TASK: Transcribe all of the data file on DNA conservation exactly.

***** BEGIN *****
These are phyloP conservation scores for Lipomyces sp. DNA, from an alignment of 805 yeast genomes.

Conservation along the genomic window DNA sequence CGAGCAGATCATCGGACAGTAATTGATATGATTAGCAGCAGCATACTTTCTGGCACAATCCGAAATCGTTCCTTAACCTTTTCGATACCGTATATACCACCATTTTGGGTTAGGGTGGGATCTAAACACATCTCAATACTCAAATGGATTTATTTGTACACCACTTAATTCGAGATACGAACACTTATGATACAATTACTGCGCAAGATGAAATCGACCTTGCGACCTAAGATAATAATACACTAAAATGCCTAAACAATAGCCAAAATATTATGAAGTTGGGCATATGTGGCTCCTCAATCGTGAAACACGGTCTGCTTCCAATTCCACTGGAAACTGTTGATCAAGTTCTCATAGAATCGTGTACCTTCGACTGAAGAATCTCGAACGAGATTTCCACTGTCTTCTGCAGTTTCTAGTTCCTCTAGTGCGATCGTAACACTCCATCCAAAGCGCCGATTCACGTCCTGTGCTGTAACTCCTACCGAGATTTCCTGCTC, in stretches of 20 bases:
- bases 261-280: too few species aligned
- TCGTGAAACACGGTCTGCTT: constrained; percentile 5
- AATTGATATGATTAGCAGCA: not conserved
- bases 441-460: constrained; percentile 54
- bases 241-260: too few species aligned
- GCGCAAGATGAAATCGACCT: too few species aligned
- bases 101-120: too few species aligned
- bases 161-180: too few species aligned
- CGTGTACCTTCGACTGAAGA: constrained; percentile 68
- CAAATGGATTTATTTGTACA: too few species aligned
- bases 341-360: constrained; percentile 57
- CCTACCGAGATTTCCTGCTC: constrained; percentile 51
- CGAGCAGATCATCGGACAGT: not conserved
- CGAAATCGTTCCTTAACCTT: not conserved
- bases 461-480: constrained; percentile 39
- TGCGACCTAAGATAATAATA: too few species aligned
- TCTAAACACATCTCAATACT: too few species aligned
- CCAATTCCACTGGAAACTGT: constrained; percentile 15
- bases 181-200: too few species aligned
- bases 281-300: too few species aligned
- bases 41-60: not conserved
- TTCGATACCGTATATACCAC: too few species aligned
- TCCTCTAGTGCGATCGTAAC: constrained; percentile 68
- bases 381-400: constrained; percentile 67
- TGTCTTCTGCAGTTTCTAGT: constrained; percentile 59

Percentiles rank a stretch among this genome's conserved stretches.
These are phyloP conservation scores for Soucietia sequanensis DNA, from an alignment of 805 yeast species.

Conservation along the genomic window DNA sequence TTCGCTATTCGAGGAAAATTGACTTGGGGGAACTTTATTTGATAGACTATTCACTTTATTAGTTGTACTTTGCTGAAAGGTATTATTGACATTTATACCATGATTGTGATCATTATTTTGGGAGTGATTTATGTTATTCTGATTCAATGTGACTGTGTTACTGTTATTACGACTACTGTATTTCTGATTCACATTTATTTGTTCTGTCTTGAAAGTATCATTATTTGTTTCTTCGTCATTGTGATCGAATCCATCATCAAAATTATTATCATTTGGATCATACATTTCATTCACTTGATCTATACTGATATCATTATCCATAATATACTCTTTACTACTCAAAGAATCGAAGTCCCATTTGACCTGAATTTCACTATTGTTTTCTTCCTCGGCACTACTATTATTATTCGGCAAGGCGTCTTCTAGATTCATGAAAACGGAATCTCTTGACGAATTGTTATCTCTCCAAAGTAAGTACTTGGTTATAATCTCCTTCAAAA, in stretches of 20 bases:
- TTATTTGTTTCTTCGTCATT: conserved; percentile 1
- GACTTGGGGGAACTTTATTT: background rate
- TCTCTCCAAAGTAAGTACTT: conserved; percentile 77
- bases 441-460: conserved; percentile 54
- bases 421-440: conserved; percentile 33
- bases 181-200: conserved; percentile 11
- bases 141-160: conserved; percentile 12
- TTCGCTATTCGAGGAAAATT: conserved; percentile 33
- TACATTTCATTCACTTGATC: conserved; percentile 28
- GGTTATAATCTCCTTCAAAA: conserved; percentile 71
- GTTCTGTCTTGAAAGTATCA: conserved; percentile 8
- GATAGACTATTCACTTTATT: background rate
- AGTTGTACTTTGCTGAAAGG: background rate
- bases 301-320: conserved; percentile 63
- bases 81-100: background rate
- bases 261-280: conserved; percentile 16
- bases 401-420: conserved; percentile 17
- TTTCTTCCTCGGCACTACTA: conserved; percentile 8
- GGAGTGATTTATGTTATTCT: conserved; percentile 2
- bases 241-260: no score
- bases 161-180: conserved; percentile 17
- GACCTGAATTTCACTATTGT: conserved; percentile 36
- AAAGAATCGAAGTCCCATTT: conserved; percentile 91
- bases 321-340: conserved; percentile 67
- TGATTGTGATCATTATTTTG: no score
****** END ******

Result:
These are phyloP conservation scores for Lipomyces sp. DNA, from an alignment of 805 yeast genomes.

Conservation along the genomic window DNA sequence CGAGCAGATCATCGGACAGTAATTGATATGATTAGCAGCAGCATACTTTCTGGCACAATCCGAAATCGTTCCTTAACCTTTTCGATACCGTATATACCACCATTTTGGGTTAGGGTGGGATCTAAACACATCTCAATACTCAAATGGATTTATTTGTACACCACTTAATTCGAGATACGAACACTTATGATACAATTACTGCGCAAGATGAAATCGACCTTGCGACCTAAGATAATAATACACTAAAATGCCTAAACAATAGCCAAAATATTATGAAGTTGGGCATATGTGGCTCCTCAATCGTGAAACACGGTCTGCTTCCAATTCCACTGGAAACTGTTGATCAAGTTCTCATAGAATCGTGTACCTTCGACTGAAGAATCTCGAACGAGATTTCCACTGTCTTCTGCAGTTTCTAGTTCCTCTAGTGCGATCGTAACACTCCATCCAAAGCGCCGATTCACGTCCTGTGCTGTAACTCCTACCGAGATTTCCTGCTC, in stretches of 20 bases:
- bases 261-280: too few species aligned
- TCGTGAAACACGGTCTGCTT: constrained; percentile 5
- AATTGATATGATTAGCAGCA: not conserved
- bases 441-460: constrained; percentile 54
- bases 241-260: too few species aligned
- GCGCAAGATGAAATCGACCT: too few species aligned
- bases 101-120: too few species aligned
- bases 161-180: too few species aligned
- CGTGTACCTTCGACTGAAGA: constrained; percentile 68
- CAAATGGATTTATTTGTACA: too few species aligned
- bases 341-360: constrained; percentile 57
- CCTACCGAGATTTCCTGCTC: constrained; percentile 51
- CGAGCAGATCATCGGACAGT: not conserved
- CGAAATCGTTCCTTAACCTT: not conserved
- bases 461-480: constrained; percentile 39
- TGCGACCTAAGATAATAATA: too few species aligned
- TCTAAACACATCTCAATACT: too few species aligned
- CCAATTCCACTGGAAACTGT: constrained; percentile 15
- bases 181-200: too few species aligned
- bases 281-300: too few species aligned
- bases 41-60: not conserved
- TTCGATACCGTATATACCAC: too few species aligned
- TCCTCTAGTGCGATCGTAAC: constrained; percentile 68
- bases 381-400: constrained; percentile 67
- TGTCTTCTGCAGTTTCTAGT: constrained; percentile 59

Percentiles rank a stretch among this genome's conserved stretches.
These are phyloP conservation scores for Soucietia sequanensis DNA, from an alignment of 805 yeast species.

Conservation along the genomic window DNA sequence TTCGCTATTCGAGGAAAATTGACTTGGGGGAACTTTATTTGATAGACTATTCACTTTATTAGTTGTACTTTGCTGAAAGGTATTATTGACATTTATACCATGATTGTGATCATTATTTTGGGAGTGATTTATGTTATTCTGATTCAATGTGACTGTGTTACTGTTATTACGACTACTGTATTTCTGATTCACATTTATTTGTTCTGTCTTGAAAGTATCATTATTTGTTTCTTCGTCATTGTGATCGAATCCATCATCAAAATTATTATCATTTGGATCATACATTTCATTCACTTGATCTATACTGATATCATTATCCATAATATACTCTTTACTACTCAAAGAATCGAAGTCCCATTTGACCTGAATTTCACTATTGTTTTCTTCCTCGGCACTACTATTATTATTCGGCAAGGCGTCTTCTAGATTCATGAAAACGGAATCTCTTGACGAATTGTTATCTCTCCAAAGTAAGTACTTGGTTATAATCTCCTTCAAAA, in stretches of 20 bases:
- TTATTTGTTTCTTCGTCATT: conserved; percentile 1
- GACTTGGGGGAACTTTATTT: background rate
- TCTCTCCAAAGTAAGTACTT: conserved; percentile 77
- bases 441-460: conserved; percentile 54
- bases 421-440: conserved; percentile 33
- bases 181-200: conserved; percentile 11
- bases 141-160: conserved; percentile 12
- TTCGCTATTCGAGGAAAATT: conserved; percentile 33
- TACATTTCATTCACTTGATC: conserved; percentile 28
- GGTTATAATCTCCTTCAAAA: conserved; percentile 71
- GTTCTGTCTTGAAAGTATCA: conserved; percentile 8
- GATAGACTATTCACTTTATT: background rate
- AGTTGTACTTTGCTGAAAGG: background rate
- bases 301-320: conserved; percentile 63
- bases 81-100: background rate
- bases 261-280: conserved; percentile 16
- bases 401-420: conserved; percentile 17
- TTTCTTCCTCGGCACTACTA: conserved; percentile 8
- GGAGTGATTTATGTTATTCT: conserved; percentile 2
- bases 241-260: no score
- bases 161-180: conserved; percentile 17
- GACCTGAATTTCACTATTGT: conserved; percentile 36
- AAAGAATCGAAGTCCCATTT: conserved; percentile 91
- bases 321-340: conserved; percentile 67
- TGATTGTGATCATTATTTTG: no score